City Lights (1931) – dir. Charlie Chaplin


If someone asks me about a comedy that can leave you in tears in both laughter and emotions, I would point to this movie by Charlie Chaplin.  The fact that this is all done in silent form makes the laughs and the tears universal.  Its story about the lonely Tramp (Chaplin) who romances a blind flower girl (Virginia Cherrill) is the kind that the cynics inside us would scoff but the brilliant slapstick comedy gets past whatever defenses we may have up.  The genius of this movie is that all the slapstick comedy is setup for one of the most moving endings ever put on film.  There may be other silent comedies from Buster Keaton, Harold Lloyd, or even Chaplin that gave me a few bigger laughs, but this one encapsulates all of what silent comedy is really about, with the funny jokes aligned to bring the strongest sense of pathos.


A Man for All Seasons (1966) – dir. Fred Zinnemann


One of the strongest depictions of faith, identity, and tenacity ever put on screen, this movie, directed by Fred Zinnemann and adapted by Robert Bolt from his famous play, is another brilliant achievement of theatrical to cinematic adaptation.  If 12 Angry Men closed in to perfect the chamber drama, this movie opens up color and vistas to recreate 16th Century England.  At the center is Paul Scofield as St. Thomas More, who maintained silence to adhere to his beliefs (against the creation of a new religion to allow the King’s divorce) while remaining loyal to King Henry VIII.  His silence is so unbending that his opponents have to scheme to find fault in him and the movie distills the essence of More who knew exactly who he was.


Schindler’s List (1993) – dir. Steven Spielberg


There was a point in my movie watching when I realized that what moves me most is not necessarily tragedy or sadness, but a triumph of goodness over adversity.  Steven Spielberg’s film is one of the best portraits of this in how one man found a way to snatch 1,100 lives out of the maws of the Holocaust.  In some respect, I understand that many would not consider this the most honest depiction of the tragedy of the Holocaust (that title would probably go to Claude Lanzmann’s 1985 film Shoah, which is a 9 ½ hour documentary of interviews with past Holocaust survivors).  However, in its devotion of filmmaking artistry from the haunting score to the cinematography and parallel editing, it is the most ambitious dramatization of the Holocaust put on film.  That it finds a small sense of goodness does not undermine the tragedy but reminds us that it can exist in spite of it.


Shadowlands (1993) – dir. Richard Attenborough


The number of movies that I have actually cried watching are so few that I can only count them in one hand.  But this movie directed by Richard Attenborough is the one that leaves me in tears every time I see it.  It is the story of C.S. Lewis (Anthony Hopkins), who finds love in his 60s with Joy Gresham (Debra Winger), and it is about the awakening of his soul in realizing the concept of love that he has only mused about in books and scholarly teachings.  The love comes with suffering when he finds that she has a terminal illness.  I cannot think of another movie that better embraces how true love and suffering are inseparable and cannot exist without the other in this world.  I may enjoy some movies that portray the sunny side of love but this is the movie that I will see to be reminded of its true meaning.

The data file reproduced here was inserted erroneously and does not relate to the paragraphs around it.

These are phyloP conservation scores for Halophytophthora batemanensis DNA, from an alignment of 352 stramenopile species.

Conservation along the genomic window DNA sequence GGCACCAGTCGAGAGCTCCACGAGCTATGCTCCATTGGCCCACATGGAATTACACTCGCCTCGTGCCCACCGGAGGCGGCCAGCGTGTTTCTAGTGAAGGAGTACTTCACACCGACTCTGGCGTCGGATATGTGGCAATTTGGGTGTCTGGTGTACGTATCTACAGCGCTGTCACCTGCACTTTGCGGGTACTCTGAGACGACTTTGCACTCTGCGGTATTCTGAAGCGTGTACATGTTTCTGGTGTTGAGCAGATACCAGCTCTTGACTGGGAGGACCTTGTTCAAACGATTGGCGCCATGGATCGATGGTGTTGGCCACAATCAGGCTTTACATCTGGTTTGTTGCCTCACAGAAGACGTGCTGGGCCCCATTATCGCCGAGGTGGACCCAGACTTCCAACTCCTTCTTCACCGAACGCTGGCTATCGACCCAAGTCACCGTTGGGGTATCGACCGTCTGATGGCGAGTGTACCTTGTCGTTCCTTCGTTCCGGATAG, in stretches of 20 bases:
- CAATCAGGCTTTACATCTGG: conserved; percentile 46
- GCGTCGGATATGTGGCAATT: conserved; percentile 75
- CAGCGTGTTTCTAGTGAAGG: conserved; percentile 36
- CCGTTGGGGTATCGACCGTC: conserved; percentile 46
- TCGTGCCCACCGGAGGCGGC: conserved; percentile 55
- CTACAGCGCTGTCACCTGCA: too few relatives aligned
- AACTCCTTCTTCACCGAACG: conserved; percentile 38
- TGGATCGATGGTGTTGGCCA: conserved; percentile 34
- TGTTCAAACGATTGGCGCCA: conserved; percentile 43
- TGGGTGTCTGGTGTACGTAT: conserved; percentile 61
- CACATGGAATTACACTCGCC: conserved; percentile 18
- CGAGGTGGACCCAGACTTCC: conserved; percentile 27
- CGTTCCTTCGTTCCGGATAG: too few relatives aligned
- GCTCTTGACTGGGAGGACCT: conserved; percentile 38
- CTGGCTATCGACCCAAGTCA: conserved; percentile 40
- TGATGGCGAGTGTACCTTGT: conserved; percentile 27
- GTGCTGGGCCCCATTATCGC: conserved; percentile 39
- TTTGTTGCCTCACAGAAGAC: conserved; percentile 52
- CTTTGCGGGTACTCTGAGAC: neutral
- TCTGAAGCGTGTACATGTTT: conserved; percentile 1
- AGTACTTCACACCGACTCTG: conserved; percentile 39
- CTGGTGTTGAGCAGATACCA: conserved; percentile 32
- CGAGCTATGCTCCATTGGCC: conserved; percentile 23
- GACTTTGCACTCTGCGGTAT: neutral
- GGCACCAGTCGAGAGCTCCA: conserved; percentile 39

The Shawshank Redemption (1994) – dir. Frank Darabont


This movie may seem like an obvious choice (it is #1 on the IMDb top 250 films list).  However, this movie made in the classical tradition of fine craftsmanship simply tells one of the best stories ever put on film.  It is about finding hope when you least expect to find it and purpose when there seems to be no direction.  As a churchgoer, this movie also gave me the strongest and most well-rounded symbolism of Christian salvation I have ever seen in a mainstream film.  I know that the writer/director Frank Darabont did not intend to make a Christian-themed film, though the spiritual themes are not entirely surprising considering the original source author is horror writer, Stephen King.  The movie, however, has a strong moral and spiritual compass from the development of the friendship in prison between the Christ-symbolic Andy Dufresne (Tim Robbins) and Red (Morgan Freeman) to the strong critique of Christian hypocrisy in the warden, Norton (Bob Gunton).  That it provides this kind of hope in a harsh and grounded environment is probably why people keep coming back to this.


Please feel free to share in the comments what your favorite movies are.